CLOSE

Now Commenting On:

Nothing slowing A-Rod's historic march

Nothing slowing A-Rod's historic march

NEW YORK -- Life with Alex Rodriguez is loud. It has to be.

From deafening roars after 450-foot home runs to ever-present tabloid turmoil that follows the slugger's every movement, noise is a constant of A-Rod's existence. It's anticipated and expected, with the only sure bet that there will be plenty of it.

Perhaps that's why a man who strides to home plate behind Mims' "This Is Why I'm Hot," a modern rap anthem, spends so much time blocking the world with rubbery plastic earphones, sending his iPod back to a simpler decade with the musical styling of Pat Benatar, John Cougar Mellencamp and Hall & Oates.

More

Musically, and figuratively, A-Rod can be at once intriguing, fascinating, frustrating and electrifying. He's destined to go down as one of the most talented hitters who ever lived, one of the richest men in the game's history and the youngest player to reach baseball's hallowed 500-homer plateau.

Yet his existence, particularly the hours of his life in a city swelled by more than eight million people, thousands of aggressive taxi drivers and hundreds of hardy shutterbugs, has not been a simple adjustment.

"It took me a while to kind of get used to New York a little bit. I kept banging my head into the wall for three years, and after a while I stopped," Rodriguez said recently. "I love New York, and I've always said that. I know there's a lot of speculation going on, but New York is a special place. I think it brings out the best in you. Again, it's taken me three years. It hasn't been easy."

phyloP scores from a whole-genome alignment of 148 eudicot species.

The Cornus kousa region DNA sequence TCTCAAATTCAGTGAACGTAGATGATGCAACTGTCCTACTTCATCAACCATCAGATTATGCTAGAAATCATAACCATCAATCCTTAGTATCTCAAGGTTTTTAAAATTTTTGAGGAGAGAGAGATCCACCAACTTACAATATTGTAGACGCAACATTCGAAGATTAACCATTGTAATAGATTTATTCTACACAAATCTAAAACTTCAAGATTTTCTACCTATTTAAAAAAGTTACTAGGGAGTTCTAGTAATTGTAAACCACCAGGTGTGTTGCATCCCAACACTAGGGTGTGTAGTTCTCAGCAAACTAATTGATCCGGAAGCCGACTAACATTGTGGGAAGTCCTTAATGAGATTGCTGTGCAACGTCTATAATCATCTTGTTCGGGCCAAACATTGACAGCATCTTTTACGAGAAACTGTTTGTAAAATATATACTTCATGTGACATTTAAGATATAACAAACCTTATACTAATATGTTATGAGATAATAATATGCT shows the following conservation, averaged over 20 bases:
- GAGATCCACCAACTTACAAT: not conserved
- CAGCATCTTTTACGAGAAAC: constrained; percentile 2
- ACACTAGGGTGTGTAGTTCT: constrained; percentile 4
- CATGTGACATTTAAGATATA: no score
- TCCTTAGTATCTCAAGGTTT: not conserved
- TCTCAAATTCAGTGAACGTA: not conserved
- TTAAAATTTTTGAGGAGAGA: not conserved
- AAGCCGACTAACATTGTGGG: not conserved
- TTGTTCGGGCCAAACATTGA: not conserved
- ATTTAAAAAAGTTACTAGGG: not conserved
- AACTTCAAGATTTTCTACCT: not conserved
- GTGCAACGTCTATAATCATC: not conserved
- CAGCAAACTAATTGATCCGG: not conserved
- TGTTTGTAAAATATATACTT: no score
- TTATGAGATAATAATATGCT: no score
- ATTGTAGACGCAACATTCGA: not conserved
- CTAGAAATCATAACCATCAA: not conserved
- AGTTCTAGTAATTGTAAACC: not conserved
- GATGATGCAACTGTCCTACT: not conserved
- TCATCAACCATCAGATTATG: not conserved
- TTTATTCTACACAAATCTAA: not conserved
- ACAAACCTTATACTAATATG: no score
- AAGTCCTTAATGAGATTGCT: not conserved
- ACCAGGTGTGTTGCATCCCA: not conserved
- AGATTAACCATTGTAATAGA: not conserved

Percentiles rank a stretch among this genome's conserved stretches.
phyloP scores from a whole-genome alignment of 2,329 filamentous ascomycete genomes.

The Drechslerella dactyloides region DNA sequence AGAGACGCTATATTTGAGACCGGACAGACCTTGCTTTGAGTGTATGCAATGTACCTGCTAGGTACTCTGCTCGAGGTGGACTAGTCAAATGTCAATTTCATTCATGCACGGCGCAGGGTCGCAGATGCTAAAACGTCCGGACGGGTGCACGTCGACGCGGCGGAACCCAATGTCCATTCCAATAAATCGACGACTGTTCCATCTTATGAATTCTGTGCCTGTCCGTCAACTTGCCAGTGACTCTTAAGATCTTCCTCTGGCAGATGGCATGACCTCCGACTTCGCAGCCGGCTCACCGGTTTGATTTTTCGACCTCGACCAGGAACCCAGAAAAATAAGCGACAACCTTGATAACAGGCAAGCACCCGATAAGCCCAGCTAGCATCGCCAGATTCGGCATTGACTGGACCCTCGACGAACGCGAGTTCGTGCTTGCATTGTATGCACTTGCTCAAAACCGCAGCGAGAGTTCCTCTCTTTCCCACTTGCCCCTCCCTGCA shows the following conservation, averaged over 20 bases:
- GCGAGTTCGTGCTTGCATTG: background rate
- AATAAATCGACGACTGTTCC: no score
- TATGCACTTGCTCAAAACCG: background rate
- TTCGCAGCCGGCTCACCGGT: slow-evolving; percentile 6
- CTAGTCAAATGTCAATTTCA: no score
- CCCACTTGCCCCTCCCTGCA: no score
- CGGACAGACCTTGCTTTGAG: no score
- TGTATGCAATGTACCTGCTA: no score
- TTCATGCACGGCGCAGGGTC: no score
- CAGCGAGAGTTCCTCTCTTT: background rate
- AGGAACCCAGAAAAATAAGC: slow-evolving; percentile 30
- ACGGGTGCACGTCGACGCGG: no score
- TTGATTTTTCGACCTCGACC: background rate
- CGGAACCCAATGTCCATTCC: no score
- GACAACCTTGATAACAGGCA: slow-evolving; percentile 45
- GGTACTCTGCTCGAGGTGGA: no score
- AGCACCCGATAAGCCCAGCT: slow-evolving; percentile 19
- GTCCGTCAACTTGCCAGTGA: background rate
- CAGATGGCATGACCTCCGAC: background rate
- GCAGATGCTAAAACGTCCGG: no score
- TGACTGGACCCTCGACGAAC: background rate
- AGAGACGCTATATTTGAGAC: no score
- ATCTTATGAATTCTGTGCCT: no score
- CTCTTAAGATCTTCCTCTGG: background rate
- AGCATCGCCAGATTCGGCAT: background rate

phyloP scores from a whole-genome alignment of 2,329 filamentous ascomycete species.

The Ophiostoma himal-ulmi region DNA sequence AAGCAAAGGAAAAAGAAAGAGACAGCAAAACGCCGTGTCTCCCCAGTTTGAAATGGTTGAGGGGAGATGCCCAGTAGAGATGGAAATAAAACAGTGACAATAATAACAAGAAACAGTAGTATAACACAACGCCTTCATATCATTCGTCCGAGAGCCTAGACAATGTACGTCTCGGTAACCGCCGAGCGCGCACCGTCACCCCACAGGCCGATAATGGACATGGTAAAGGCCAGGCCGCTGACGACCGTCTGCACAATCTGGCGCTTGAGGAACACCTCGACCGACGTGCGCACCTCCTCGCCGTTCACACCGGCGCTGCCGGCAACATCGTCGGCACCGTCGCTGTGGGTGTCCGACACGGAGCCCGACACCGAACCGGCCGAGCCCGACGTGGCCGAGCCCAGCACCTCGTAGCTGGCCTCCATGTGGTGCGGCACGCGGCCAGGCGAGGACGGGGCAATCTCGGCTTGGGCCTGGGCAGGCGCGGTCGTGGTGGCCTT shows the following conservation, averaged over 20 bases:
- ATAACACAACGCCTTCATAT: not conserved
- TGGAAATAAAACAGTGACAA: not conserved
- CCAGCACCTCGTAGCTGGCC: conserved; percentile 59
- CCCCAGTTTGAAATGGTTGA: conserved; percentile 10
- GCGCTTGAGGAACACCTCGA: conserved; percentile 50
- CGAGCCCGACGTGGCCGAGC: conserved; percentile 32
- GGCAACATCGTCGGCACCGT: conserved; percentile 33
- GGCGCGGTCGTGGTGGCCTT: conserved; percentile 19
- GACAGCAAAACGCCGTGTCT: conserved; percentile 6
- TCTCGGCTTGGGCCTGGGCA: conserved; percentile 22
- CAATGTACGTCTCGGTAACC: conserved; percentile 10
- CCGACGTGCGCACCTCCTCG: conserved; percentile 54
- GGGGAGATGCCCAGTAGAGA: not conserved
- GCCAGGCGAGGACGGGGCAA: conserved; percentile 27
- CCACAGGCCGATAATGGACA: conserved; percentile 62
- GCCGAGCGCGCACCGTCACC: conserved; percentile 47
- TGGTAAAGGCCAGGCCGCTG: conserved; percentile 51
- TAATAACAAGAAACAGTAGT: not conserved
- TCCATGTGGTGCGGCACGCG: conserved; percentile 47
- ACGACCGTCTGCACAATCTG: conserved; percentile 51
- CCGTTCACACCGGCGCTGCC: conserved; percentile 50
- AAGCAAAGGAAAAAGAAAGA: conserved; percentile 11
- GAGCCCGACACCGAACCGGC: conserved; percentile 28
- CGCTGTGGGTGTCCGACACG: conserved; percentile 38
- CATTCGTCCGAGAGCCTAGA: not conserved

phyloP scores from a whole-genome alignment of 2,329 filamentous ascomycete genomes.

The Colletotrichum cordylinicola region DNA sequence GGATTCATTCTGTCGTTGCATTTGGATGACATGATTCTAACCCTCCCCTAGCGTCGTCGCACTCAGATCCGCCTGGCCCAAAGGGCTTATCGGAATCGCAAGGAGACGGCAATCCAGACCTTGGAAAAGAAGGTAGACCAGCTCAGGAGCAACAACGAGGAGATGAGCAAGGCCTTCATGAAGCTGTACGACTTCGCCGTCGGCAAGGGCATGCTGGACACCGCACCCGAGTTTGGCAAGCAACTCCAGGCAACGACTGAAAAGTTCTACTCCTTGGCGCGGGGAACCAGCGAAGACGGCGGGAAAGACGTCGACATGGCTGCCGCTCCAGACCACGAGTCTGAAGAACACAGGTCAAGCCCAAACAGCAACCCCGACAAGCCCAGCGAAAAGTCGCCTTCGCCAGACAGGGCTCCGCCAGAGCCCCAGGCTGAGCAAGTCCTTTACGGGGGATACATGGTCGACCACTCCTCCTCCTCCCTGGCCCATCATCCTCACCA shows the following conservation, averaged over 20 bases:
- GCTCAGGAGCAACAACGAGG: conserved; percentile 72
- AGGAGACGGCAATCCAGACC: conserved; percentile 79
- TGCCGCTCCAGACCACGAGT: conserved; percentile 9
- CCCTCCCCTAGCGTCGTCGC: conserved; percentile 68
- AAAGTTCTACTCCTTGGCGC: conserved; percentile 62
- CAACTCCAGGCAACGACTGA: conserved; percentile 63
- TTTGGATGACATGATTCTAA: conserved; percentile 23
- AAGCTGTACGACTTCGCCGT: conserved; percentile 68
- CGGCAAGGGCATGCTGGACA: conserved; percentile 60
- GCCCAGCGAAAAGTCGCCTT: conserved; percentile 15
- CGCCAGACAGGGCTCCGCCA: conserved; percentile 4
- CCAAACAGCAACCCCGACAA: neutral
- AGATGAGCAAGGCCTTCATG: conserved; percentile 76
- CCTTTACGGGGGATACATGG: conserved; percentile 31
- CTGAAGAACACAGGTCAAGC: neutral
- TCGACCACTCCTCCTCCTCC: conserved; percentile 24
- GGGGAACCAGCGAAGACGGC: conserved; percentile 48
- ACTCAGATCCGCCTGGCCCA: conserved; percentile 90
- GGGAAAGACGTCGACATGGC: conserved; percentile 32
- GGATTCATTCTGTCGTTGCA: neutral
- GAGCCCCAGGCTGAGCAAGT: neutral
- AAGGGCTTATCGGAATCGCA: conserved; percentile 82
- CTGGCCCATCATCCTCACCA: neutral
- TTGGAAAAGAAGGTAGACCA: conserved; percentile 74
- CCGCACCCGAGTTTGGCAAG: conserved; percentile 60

Before Rodriguez was a centerpiece of the Yankees' efforts toward an elusive 27th World Series championship, before he offered a swirling signature to the most lucrative agreement in sports history -- before there was an A-Rod at all -- Alexander Emmanuel Rodriguez played his first innings on the bodega and tenement-lined streets of Washington Heights, a neighborhood in the northern reaches of Manhattan.

Born on July 28, 1975, Rodriguez's original New York stay was short-lived, relocating to the Dominican Republic with his parents at the age of four. With his mother, Lourdes, Rodriguez would move to Miami, Fla., three years later, where his passion for youth baseball -- later captured in fleeting glimpses by his 2007 children's book, "Out of the Ballpark" -- would develop him into a standout prep star at Westminster Christian High School, earning the first overall selection by the Seattle Mariners in the 1993 First-Year Player Draft.